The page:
Shame implies perceived lack of power to meet the standards of one’s ideal self, whereas guilt implies perceived power and willingness to be harmful, that is, to violate the standards of one’s moral self. These differences have important motivational consequences, both positive and negative: whereas guilt is likely to motivate either reparative or self-punitive behavior, shame is likely to motivate either withdrawal or increased efforts in building one’s aspired-to identity. More generally, distinguishing between shame and guilt has significant implications for basic research on human emotions as well as for clinical treatment, by helping understand if and how these emotions relate to a variety of phenomena, such as empathic concerns, narcissism, self-destructive behavior, and moral compliance.
As we will try to show, the distinguishing criteria suggested in the relevant literature do not satisfactorily account for the differences between shame and guilt, whereas our own criteria allow to better identify the respective features of the two emotions.
Criteria Used for Distinguishing Between Shame and Guilt
We will group the most widespread distinguishing criteria into three categories: the kinds of failure or transgression that elicit these emotions; the action tendencies typically triggered by shame versus guilt; and the ascription of the fault to one’s self versus one’s behavior.
In addition, we will consider a number of elements which are viewed as indicative of remarkable differences between shame and guilt in terms of their adaptive value: the cognitive states, as well as other feelings, that are associated with shame versus guilt; and the psychopathological symptoms related to shame-proneness versus guilt-proneness.
Kinds of Failure or Transgression
Three possible kinds of fault have been identified: the public versus private experience of the fault; its proscriptive versus prescriptive nature; and the moral versus the both moral and nonmoral nature of the fault.
Public Versus Private
According to this distinction, shame is elicited by public faults, and (one’s fear of) others’ negative evaluations, whereas guilt is a private feeling, elicited by one’s own negative self-evaluation (e.g., Benedict, 1946; Combs, Campbell, Jackson, & Smith, 2010; Wallbott & Scherer, 1995).
The public versus private criterion has already been questioned, both theoretically and empirically. For instance, Creighton (1990, p. 282) has objected that “the internal/external criterion cannot be used to distinguish guilt from shame, since at some point in the developmental process both are internalized”. Empirical research has indeed shown that both emotions can be experienced either publicly or privately (e.g., Tangney et al., 1996).
Still, this does not rule out that, when experienced privately, shame might imply either thinking that one’s fault can become public or imagining a judging audience. As often suggested, shame is more likely than guilt to imply a feeling of exposure to a judging audience (e.g., M. Lewis, 1992). According to Kaufman (1996, p. 28), “to feel shame is to feel seen, acutely diminished”–which is also supported by the person’s typical wish to disappear and tendency to hide (e.g., Darwin, 1872/1965; H. B. Lewis, 1971; M. Lewis, 2008). In fact public exposure of one’s faults has been found to be associated more with shame than with guilt (Smith, Webster, Parrott, & Eyre, 2002).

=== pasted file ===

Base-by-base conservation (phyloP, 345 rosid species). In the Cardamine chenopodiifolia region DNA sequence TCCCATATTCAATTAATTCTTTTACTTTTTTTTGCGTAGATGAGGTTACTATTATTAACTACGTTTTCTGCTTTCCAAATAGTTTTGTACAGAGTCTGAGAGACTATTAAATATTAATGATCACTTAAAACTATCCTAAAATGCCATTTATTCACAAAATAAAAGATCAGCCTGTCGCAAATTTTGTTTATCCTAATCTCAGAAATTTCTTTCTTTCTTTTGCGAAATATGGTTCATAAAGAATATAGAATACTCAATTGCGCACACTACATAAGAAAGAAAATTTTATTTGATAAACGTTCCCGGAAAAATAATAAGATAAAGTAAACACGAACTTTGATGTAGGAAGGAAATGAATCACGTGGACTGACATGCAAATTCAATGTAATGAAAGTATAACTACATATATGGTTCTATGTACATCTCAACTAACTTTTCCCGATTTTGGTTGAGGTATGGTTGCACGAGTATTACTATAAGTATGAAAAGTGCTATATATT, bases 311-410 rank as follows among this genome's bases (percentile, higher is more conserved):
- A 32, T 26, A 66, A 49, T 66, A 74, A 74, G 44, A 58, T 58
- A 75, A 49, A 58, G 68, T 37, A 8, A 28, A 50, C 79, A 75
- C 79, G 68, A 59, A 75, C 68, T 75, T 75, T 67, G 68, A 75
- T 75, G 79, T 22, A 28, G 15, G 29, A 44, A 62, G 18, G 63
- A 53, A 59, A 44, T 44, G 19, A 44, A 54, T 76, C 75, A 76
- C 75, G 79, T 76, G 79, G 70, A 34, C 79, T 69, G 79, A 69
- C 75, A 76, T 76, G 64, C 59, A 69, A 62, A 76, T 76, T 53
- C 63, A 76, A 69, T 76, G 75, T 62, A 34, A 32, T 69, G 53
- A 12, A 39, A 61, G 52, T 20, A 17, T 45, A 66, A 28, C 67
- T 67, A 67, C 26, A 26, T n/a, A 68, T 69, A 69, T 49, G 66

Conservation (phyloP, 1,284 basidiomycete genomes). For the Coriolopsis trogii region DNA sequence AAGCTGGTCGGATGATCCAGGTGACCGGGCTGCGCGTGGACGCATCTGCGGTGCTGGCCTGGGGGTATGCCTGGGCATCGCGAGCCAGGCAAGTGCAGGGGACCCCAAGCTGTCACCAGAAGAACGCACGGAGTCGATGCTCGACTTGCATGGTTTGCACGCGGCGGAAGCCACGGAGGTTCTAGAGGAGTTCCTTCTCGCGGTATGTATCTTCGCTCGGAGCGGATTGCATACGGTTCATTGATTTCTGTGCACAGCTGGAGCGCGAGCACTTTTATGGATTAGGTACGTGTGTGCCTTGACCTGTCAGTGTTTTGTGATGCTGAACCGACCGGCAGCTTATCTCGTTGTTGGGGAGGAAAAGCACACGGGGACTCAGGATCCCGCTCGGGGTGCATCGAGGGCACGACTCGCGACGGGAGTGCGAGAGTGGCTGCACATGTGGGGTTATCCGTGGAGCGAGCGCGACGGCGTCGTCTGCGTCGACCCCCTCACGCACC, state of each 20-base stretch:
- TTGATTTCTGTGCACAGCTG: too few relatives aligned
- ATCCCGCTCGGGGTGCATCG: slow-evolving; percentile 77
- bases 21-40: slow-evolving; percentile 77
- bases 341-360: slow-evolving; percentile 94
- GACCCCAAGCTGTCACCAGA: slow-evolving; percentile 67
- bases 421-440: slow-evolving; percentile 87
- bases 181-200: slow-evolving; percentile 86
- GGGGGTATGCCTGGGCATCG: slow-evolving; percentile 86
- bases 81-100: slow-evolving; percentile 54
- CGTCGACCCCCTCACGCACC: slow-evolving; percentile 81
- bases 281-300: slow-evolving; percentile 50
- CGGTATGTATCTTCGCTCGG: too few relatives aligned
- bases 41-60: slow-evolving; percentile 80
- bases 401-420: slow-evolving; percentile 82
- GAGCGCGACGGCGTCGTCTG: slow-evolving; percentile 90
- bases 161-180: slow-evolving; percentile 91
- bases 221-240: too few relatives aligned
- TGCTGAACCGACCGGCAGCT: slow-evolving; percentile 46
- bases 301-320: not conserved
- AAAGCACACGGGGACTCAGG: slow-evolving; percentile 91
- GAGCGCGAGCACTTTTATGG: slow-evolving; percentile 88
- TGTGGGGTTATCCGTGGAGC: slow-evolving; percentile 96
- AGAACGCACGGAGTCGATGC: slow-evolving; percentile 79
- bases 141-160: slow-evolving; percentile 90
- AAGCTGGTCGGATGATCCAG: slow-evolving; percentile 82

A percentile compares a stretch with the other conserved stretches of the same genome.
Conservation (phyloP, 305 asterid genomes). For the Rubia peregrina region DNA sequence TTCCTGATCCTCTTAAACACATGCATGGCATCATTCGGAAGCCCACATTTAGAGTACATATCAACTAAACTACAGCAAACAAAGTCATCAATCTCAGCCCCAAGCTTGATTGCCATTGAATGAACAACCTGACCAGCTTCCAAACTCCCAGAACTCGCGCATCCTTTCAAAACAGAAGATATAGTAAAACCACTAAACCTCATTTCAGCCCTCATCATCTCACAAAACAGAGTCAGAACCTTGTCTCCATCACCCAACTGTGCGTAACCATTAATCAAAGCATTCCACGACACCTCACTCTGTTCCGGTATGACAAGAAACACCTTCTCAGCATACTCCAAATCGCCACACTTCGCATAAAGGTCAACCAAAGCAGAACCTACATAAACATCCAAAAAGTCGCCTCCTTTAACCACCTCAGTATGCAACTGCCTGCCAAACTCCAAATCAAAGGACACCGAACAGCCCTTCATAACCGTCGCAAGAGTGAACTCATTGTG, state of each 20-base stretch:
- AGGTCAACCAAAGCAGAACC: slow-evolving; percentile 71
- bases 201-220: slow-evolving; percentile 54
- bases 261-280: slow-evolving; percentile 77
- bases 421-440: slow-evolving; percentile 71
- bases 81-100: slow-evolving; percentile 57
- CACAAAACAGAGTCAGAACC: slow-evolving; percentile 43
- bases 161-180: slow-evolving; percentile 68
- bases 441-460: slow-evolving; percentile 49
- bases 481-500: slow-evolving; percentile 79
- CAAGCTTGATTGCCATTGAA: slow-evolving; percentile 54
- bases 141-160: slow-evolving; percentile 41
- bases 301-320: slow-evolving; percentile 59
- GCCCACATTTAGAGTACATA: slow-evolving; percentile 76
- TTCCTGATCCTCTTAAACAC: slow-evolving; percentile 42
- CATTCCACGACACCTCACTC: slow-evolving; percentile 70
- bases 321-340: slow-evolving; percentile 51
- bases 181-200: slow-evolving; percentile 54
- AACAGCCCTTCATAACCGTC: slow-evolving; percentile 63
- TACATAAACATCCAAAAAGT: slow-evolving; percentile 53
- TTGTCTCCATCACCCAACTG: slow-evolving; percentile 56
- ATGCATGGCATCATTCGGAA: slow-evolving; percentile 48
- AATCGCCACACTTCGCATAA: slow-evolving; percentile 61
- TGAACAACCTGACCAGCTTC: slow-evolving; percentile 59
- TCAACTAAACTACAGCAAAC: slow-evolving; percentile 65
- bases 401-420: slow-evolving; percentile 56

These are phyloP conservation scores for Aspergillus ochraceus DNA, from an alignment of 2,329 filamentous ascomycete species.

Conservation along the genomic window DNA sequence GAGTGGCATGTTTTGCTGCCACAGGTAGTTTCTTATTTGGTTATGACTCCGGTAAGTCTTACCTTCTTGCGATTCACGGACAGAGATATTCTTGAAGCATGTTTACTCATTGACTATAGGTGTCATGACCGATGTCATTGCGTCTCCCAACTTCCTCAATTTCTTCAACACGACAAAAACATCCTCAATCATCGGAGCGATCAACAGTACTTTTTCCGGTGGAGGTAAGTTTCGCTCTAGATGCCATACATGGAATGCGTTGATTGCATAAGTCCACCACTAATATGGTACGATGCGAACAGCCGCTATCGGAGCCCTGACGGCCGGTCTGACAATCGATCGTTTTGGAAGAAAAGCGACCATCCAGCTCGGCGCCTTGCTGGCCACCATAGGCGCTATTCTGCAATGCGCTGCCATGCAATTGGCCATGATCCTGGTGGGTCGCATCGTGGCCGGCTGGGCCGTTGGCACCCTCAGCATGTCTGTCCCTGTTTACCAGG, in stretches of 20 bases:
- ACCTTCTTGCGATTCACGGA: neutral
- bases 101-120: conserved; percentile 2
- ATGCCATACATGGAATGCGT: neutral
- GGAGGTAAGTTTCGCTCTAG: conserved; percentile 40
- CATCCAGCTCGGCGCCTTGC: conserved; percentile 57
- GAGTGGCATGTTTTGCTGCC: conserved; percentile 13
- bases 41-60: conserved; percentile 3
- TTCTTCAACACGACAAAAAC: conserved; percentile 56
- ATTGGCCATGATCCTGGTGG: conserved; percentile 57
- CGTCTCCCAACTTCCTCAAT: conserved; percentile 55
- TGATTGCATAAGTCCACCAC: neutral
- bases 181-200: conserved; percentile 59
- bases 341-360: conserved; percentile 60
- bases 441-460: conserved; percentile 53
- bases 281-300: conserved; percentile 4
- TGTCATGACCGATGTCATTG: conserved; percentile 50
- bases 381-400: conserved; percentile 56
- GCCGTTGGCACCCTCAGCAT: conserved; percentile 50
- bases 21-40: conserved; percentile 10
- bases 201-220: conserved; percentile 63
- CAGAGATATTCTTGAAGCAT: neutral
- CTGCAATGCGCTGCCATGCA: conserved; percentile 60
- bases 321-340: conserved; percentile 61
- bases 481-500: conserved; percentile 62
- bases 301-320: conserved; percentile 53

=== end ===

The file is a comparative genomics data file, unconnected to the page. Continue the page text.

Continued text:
However, if one assumes that shame is elicited by (actual, or expected, or imagined) external sanctions, one might draw the inference that this emotion coincides with a mere fear of others’ disapproval, and that it can be experienced without evaluating oneself negatively–which is indeed stated by some authors (e.g., Ausubel, 1955; Calhoun, 2004; Wollheim, 1999).
We question that shame coincides with being afraid of others’ disapproval. One can be afraid of other people’s negative evaluations while feeling no shame. For instance, a son who fails to live up to the standards set by his parents can be afraid to disappoint them or to be punished by them, and at the same time experience no shame.
In agreement with a number of other authors (e.g., Deonna, Rodogno, & Teroni, 2012; Tangney & Tracy, 2012; Taylor, 1985), we suggest that shame (as well as guilt) implies a negative self-evaluation against one’s own standards. Although personal standards result from the internalization of social ones, they are not necessarily absorbed in the same form as they are socially conveyed. Internalization involves developing a personalized interpretation of social standards (e.g., Baumeister & Muraven, 1996; Lawrence & Heinze, 1997), consisting not only in the combination of existing social elements into new configurations, but also in the selective acceptance of some elements and rejection of others (e.g., Grusec & Goodnow, 1994).
In our view, if a negative evaluation comes from outside, one has to share it in order to feel ashamed (as well as guilty). In fact, others’ evaluation and one’s self-evaluation may diverge, either because one may not share the evaluative standards of one’s “judges” or because, while sharing their standards, one may believe that their evaluations are mistaken in that no actual fault has been shown according to those standards.
We suggest that in both the above cases the disapproved person will not experience shame (and certainly not guilt), but other possible feelings–fear of the consequences of the negative evaluation; disappointment and resentment for having received an “undeserved” evaluation; helplessness, elicited by the perceived inability to modify others’ judgment; or, most notably, embarrassment, which implies no necessary negative self-evaluation (e.g., Sabini & Silver, 1997), but mere discomfort at exposure (Miller, 1985; Nussbaum, 2004). Embarrassment is supposed to be more focused on one’s self-presentation (Klass, 1990), rather than on one’s self-evaluation. As shown by Tangney et al. (1996, p. 1260), whereas shame could be felt in private, “embarrassment was almost universally a public phenomenon”.